SHAKESPEARE IN THE PARK
Taking in the Scene-ry in Yosemite
CAPTIVATED THINKING PROJECT
Undergrads, Inmates and the Internet
Bridging the Gap Between the Campus and Community
MERCED COUNTY PROJECT 10%
Raising the Grad Rates
LIFT WHILE YOU LEAD
Learning from Local Leaders
UC MERCED IS MAKING AN INVESTMENT AND IMPACT IN THE COMMUNITY –
BUILDING THE FUTURE IN THE HEART OF THE CITY, VALLEY AND THE STATE
ARTS IN THE NATIONAL PARK
MARRYING THE WORKS of SHAKESPEARE AND
JOHN MUIR IN YOSEMITE NATIONAL PARK
Lots of towns around the country have Shakespeare in the Park festivals each summer.
But only UC Merced has Shakespeare in THE Park — Yosemite National Park.
UC Merced cherishes its special partnership with Yosemite, from the research station in Wawona to the Yosemite Leadership Program, which trains future environmental stewards and park leaders.
But no connection is more unique than the annual Shakespeare in Yosemite event, which brings amateur and professional actors together to entertain audiences in the park and share the message of environmental conservation and the wit, wisdom and humanity of The Bard.
only uc merced has
shakepreare in "the" park –
yosemite national park
Professor Katie Brokaw marries the works of Shakespeare and John Muir
English Professor Katherine Steele Brokaw, with the School of Social Sciences, Humanities and Arts, adapts plays and writings by Shakespeare that already have an environmental theme and sets them in the park with all its famous natural features to remind people why conservation is important.
The plays are held in the park’s little amphitheater near Yosemite Falls and on a stage in the shadow of Half Dome, on or near Earth Day each year. They coincide with Yosemite’s Earth Day Festival, as well as with Shakespeare’s birthday.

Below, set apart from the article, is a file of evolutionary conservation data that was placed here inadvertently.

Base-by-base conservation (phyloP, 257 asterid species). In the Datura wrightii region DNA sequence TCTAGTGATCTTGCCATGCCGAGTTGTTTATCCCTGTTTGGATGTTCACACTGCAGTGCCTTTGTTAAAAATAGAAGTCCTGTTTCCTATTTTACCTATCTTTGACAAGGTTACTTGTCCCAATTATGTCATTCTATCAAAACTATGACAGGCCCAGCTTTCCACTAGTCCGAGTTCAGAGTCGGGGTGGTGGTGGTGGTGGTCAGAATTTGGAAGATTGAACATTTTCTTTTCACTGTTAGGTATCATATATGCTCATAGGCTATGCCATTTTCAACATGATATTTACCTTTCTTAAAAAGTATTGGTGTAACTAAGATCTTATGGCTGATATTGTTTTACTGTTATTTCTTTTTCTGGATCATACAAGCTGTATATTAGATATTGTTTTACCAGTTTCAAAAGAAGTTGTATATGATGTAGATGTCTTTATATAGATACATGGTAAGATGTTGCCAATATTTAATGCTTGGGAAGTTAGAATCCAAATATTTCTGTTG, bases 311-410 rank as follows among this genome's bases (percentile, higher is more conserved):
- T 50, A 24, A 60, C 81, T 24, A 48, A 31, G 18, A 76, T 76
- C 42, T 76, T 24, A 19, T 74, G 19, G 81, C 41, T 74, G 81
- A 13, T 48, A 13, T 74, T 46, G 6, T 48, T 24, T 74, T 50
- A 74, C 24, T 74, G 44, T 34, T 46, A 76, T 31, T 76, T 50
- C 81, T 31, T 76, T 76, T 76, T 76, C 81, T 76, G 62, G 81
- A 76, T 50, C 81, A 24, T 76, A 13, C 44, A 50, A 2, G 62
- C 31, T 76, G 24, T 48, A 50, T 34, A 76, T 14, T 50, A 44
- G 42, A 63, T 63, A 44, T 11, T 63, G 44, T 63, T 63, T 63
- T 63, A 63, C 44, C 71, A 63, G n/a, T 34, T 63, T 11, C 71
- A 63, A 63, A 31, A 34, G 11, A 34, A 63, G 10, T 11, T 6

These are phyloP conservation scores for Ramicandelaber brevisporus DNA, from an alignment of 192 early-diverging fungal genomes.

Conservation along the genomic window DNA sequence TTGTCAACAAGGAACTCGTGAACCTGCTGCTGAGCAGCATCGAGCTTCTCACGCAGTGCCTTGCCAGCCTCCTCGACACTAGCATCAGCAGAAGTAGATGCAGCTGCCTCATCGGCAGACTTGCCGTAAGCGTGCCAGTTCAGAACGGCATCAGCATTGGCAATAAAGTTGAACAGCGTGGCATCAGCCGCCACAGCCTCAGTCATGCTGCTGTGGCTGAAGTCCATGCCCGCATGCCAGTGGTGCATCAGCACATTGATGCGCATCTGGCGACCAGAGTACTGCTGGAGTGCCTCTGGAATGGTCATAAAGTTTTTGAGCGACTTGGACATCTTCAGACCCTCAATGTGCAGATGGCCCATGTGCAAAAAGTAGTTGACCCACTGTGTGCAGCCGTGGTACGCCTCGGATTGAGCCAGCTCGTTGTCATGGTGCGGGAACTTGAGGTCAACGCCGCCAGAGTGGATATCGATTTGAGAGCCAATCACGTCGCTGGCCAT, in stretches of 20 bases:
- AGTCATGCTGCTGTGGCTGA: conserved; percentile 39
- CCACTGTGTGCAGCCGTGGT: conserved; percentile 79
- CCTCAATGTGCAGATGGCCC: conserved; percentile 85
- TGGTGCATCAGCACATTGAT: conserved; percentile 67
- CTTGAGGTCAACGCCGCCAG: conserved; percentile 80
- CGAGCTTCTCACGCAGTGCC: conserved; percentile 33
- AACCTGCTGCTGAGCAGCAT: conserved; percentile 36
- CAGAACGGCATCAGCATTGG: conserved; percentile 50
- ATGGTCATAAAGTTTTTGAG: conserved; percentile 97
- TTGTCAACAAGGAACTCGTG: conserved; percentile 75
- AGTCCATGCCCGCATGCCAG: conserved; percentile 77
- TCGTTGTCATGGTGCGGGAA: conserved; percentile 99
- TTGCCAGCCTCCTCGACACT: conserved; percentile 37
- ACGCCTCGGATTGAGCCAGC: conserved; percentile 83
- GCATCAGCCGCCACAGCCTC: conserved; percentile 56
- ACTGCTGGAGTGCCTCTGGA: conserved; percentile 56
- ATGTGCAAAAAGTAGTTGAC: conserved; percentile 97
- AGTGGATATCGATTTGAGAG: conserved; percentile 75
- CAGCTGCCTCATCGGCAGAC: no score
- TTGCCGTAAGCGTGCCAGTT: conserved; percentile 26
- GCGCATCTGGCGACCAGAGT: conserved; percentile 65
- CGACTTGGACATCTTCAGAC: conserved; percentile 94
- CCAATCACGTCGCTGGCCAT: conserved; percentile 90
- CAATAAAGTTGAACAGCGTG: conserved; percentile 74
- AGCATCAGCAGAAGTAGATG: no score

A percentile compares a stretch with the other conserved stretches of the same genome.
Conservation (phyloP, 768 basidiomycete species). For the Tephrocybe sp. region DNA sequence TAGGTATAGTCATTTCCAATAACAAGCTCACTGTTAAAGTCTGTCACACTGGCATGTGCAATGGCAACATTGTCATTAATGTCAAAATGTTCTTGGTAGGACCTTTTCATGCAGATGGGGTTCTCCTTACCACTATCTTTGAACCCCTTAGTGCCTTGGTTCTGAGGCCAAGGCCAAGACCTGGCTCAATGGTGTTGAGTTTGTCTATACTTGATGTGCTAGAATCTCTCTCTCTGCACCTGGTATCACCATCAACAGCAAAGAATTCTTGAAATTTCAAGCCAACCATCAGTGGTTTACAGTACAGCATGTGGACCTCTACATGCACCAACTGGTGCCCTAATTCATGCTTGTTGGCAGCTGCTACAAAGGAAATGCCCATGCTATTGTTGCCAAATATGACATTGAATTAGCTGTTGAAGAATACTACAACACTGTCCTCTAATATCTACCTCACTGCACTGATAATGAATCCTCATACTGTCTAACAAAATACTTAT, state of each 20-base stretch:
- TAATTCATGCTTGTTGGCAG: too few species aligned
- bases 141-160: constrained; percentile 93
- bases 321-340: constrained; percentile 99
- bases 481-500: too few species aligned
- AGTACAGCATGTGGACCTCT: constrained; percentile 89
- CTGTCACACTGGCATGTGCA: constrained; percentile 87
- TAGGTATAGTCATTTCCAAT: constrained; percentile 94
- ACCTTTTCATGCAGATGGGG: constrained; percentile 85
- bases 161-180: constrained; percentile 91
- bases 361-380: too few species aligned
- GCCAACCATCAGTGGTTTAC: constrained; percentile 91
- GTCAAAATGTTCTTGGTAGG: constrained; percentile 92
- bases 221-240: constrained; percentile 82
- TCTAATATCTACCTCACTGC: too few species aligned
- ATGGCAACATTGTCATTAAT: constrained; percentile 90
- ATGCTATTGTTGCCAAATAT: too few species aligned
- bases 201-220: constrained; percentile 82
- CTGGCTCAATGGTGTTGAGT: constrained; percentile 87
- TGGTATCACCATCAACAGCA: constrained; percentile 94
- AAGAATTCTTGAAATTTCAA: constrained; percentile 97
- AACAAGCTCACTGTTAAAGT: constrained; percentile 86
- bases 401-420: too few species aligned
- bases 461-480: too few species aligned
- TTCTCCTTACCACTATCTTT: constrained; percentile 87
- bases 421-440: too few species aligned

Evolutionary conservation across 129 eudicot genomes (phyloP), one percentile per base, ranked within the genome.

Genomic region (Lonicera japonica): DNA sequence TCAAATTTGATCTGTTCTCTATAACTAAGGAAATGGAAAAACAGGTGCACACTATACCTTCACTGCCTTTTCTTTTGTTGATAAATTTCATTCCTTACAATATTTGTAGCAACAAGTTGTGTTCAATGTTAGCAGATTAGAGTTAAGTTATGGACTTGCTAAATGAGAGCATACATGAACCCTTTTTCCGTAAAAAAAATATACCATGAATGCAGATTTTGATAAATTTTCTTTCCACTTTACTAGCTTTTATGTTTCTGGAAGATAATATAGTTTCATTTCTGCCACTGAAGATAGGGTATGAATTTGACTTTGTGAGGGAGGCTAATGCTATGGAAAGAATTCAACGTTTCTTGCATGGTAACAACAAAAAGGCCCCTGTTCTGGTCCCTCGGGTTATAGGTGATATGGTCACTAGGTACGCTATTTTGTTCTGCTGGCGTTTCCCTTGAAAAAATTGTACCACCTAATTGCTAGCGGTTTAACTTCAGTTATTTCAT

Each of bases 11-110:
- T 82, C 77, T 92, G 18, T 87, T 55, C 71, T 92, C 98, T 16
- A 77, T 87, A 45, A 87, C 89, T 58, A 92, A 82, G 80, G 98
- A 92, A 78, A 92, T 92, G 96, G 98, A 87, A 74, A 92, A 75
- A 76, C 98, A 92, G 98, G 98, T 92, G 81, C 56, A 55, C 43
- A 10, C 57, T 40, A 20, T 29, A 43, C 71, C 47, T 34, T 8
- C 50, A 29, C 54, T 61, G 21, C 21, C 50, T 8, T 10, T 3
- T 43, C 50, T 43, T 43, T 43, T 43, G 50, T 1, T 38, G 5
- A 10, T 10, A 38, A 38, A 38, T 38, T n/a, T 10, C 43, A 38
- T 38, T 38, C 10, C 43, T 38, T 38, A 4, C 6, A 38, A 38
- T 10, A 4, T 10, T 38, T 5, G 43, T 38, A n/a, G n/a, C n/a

Each year, area students are invited and bused to the park to attend the free shows, as are sponsors and other supporters. All performances are open to the public and are growing in popularity as more people hear about them.
In 2018, the performers — including UC Merced students and alums and Yosemite rangers — also took their messages to more than 1,000 Merced-area schoolchildren at school assemblies where the kids saw a couple of scenes from the play, learned a bit about Shakespeare and talked about the park and the environment.
UNDERGRADS, INMATES & THE INTERNET
A unique collaboration between UC Merced students and inmates from the Sierra Conservation Center is helping Tuolumne County attract new businesses.
The Captivated Thinking Project — funded by the Foster Family Center for Engineering Service Learning and conducted in partnership with the Tuolumne County Economic Development Authority (TCEDA) — gives students the opportunity to contribute to a local community while developing their academic skills and sense of civic responsibility.
The students gather economic data, which the inmates are tasked with formatting, organizing and summarizing into a quarterly snapshot. The TCEDA uses the summary to attract new businesses and to inform existing businesses about shopping trends and behaviors.
Last semester, the UC Merced student team created a web tool that will streamline the process by automatically pulling economic data from the internet for the inmates to work with. They continue to fine tune the tool to reduce the amount of time it takes to gather the data and to increase its user-friendliness.